It is my contention that Jesus is always talking about himself in his parables, yet without any need to massage his ego, allowing him to cast himself as the weak and humiliated character through whom conventional wisdom is subverted.
I have already argued elsewhere that in Luke 15 Jesus casts himself as the lost sheep, the lost coin, and the younger son who ‘was dead and now is alive’ and now I would contend that, in the following chapter, he casts himself in the role of the dishonest manager (Luke 16:1-13).
Jesus is here speaking to his disciples, in the hearing of a group of Pharisees; but the backdrop is that the Pharisees are increasingly distancing themselves from Jesus, as the tax collectors and sinners are drawing near to him.
In this parable, I would suggest, the rich man stands for the nation, or ‘household,’ of Israel; with an additional layer of meaning, in keeping with the earlier prophets, connecting the public leaders of the people with the wealth of injustice.
In the parable, Jesus takes upon himself the role of the servant who oversees the life of the household of Israel (a role his disciples would see as divinely appointed in the case of Jesus, as opposed to a character in a parable). And an accusation has been brought against him, that he is mis-managing that role.
Knowing that he is to be rejected from the position he holds, the manager sets in motion a plan to be welcomed into another home. Not as a friend, or guest, but as overseer. In keeping with his plan, he writes-off considerable amounts of debt to his master.
Now, why would anyone go on to appoint as manager over their affairs someone whom you knew first-hand would operate by writing-off those debts owed to you? You would only do so if you knew that the debt owed to you was considerably less than the debt you owed...
And this is where it gets really interesting, because the nation was in debt to the tax collectors. That is, the nation funded public works by auctioning the rights to collect certain taxes to the highest bidder—usually a ‘society’ of tax collectors, rather than an unlimited personal liability—who, at the end of the contract would expect to earn interest on their loan, plus—as pure profit—any tax they raised in addition to the amount they had anticipated on raising when making their bid (there was, of course, the risk of making less than anticipated).
So, if anyone would not welcome the debt owed to them being written-off—if any households would be unlikely to rehome the rejected manager—it would be the societies of tax collectors. And yet, these were the very groups drawing near to Jesus. Why? Because debt, here, is an analogy for forgiveness and empathy. And the tax collectors, despite providing the means of funding public work, were widely despised.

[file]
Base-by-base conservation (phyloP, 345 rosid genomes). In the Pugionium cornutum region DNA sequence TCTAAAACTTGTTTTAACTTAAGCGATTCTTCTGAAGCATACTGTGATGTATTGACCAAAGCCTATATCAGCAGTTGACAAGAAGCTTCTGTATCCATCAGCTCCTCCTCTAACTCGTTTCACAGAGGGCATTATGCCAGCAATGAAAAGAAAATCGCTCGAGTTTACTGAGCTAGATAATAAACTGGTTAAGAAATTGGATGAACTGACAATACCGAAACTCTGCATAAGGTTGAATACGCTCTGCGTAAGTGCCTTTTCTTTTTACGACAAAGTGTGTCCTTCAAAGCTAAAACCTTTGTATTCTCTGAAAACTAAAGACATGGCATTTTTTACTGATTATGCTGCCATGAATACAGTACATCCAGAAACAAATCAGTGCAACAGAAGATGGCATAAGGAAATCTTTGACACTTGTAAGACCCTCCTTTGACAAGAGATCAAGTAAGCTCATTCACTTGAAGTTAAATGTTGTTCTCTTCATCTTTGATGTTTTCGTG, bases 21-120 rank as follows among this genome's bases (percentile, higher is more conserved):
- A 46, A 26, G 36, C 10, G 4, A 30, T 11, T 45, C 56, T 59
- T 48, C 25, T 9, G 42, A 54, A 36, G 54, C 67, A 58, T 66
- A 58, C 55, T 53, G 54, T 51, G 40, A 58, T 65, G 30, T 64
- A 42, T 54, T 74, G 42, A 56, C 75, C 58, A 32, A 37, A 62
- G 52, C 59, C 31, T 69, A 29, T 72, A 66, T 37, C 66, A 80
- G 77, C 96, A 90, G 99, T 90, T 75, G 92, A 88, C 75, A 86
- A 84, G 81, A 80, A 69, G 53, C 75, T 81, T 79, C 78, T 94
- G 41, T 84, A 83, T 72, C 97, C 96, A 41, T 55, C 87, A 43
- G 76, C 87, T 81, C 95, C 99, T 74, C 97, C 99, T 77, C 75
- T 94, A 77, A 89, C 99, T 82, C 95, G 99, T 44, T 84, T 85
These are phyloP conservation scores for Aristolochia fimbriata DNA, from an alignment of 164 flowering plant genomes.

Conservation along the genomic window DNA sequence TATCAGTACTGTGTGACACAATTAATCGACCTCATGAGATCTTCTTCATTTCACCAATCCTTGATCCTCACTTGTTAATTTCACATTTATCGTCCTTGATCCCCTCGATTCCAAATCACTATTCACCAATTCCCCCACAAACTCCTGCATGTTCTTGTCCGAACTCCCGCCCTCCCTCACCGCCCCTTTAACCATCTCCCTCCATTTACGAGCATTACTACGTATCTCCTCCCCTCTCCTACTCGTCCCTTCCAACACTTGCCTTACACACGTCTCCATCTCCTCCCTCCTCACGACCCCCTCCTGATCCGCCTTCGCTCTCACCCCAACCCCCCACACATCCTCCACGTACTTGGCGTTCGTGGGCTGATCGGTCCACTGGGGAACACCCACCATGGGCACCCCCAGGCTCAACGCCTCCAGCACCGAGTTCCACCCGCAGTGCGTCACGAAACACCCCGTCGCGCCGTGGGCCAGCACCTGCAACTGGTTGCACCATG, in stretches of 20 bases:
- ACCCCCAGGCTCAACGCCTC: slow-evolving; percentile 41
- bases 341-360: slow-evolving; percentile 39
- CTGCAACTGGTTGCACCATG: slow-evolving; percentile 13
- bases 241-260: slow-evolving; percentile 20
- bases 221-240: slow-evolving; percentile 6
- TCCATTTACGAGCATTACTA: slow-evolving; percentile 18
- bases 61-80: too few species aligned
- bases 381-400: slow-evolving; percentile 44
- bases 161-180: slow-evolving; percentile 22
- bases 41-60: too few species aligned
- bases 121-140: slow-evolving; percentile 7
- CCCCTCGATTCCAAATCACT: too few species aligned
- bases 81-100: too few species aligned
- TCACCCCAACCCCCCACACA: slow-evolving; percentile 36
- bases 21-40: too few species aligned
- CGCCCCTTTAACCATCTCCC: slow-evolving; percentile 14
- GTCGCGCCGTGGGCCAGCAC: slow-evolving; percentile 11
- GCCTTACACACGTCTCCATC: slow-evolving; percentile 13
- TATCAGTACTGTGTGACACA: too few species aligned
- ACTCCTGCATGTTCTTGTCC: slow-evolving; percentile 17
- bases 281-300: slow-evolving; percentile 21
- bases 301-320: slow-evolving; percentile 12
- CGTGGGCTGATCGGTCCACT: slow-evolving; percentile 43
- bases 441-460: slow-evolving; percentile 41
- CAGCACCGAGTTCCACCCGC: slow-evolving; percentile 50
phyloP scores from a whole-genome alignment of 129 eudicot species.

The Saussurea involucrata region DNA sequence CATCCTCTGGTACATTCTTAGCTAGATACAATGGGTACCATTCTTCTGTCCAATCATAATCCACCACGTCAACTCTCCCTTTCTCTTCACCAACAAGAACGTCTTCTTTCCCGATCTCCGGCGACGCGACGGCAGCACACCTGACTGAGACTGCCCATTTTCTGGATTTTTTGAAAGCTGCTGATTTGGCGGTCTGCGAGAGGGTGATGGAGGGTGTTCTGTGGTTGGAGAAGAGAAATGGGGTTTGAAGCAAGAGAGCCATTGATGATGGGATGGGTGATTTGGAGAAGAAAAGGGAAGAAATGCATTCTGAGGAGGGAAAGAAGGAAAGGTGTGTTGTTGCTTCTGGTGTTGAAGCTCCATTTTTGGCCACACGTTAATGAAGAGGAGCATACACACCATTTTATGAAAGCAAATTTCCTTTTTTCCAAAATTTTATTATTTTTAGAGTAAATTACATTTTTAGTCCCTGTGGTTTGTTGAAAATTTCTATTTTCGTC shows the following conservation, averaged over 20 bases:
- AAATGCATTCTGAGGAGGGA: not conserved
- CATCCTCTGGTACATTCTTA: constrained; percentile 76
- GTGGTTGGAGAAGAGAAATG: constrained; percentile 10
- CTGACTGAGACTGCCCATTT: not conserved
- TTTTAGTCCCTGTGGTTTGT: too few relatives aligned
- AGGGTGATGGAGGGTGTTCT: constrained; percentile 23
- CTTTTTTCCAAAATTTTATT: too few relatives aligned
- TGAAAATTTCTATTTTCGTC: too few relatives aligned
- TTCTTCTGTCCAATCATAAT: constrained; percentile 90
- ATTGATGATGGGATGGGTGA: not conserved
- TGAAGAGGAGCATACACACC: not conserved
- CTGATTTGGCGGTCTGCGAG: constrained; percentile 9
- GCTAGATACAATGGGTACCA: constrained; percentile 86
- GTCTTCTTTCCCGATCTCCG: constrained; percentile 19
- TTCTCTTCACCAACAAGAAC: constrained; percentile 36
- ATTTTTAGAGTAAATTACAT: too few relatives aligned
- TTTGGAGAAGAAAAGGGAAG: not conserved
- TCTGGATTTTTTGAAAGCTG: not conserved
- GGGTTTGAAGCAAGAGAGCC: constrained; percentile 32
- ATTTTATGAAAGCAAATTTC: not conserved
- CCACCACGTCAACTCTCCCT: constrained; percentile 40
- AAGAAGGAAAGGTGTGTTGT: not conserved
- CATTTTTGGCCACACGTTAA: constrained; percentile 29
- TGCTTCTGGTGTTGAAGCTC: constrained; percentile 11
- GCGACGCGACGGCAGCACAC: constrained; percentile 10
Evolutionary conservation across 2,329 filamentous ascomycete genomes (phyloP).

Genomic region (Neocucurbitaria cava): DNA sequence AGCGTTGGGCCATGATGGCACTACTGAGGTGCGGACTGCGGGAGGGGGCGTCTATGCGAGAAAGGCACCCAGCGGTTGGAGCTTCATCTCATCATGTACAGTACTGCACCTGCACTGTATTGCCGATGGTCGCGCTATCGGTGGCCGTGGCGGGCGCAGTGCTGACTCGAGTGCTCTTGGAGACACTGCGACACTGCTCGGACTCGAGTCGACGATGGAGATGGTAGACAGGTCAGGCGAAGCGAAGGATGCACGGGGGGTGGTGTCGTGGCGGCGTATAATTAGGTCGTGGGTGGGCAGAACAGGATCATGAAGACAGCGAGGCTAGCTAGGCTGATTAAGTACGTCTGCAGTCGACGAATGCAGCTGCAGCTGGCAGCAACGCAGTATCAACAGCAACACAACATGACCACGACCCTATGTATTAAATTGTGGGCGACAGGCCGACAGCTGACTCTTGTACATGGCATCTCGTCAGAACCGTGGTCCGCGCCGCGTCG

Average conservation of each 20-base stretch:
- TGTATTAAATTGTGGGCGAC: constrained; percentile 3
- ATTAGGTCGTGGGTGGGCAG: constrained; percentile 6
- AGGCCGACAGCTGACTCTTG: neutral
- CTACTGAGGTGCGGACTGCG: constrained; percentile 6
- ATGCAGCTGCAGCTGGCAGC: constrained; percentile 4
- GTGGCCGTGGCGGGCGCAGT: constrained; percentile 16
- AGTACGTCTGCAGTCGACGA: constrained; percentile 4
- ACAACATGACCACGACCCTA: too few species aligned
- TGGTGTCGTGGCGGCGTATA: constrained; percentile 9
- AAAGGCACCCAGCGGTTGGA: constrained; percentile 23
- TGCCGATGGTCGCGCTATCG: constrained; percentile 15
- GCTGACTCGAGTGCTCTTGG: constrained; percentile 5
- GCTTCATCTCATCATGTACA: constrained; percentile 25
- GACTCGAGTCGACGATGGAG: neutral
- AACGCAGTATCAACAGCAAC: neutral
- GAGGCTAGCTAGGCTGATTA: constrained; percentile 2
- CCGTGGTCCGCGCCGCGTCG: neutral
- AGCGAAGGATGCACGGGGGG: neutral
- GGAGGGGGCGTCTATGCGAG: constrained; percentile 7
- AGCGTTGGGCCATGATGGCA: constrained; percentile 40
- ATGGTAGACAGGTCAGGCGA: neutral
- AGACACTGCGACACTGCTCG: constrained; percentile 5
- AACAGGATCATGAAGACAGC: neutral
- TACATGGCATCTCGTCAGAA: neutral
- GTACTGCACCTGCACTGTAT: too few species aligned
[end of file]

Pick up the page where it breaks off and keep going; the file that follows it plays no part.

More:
Jesus goes on to instruct his disciples to use ‘the wealth of injustice’ to make friends, so that, when the money runs out, they may be welcomed into ‘the age-long tabernacle.’
All money is dirty money. We are all complicit in injustice, in our financial dealings. Moreover, all money that can be made can also be lost, will run out. The same is true of social capital. We gain social capital by loaning our social standing to others, in hope of a good return; or by demanding a high interest-rate from those who would seek to gain from association with us. We seek to have our sins forgiven—our debts written-off—while withholding forgiveness from others. Yet, if forgiveness is the true currency of maturity, Jesus instructs us to squander what we steward for our household, to forgive and forgive and forgive others until we have nothing left to our name.
What happens then? Here, Jesus switches from the language of the settled household, with its place in relative economic stability, to the language of tent-dwelling, from the time Israel wandered in the wilderness, knowing themselves to be dependent on God.
(Moreover, when, in AD 70, the nation loses the temple, the ultimate symbol of both its wealth and—according to Jesus in Luke 19—its injustice, in robbing the gentiles of a house of prayer, all that remains for them is a tabernacle...if I may be permitted a little intertextuality between Luke and John.)
Only once we have lost our name, as the manager in the parable lost his name, as Jesus lost his reputation among the scribes and the Pharisees, will we discover what it means to know the age-long provision of God-in-our-midst: that we are forgiven our debts, endlessly and without measure.
“And forgive us our sins, for we ourselves forgive everyone indebted to us...”
Jesus, Luke 11:4.
Jesus, Luke 11:4.
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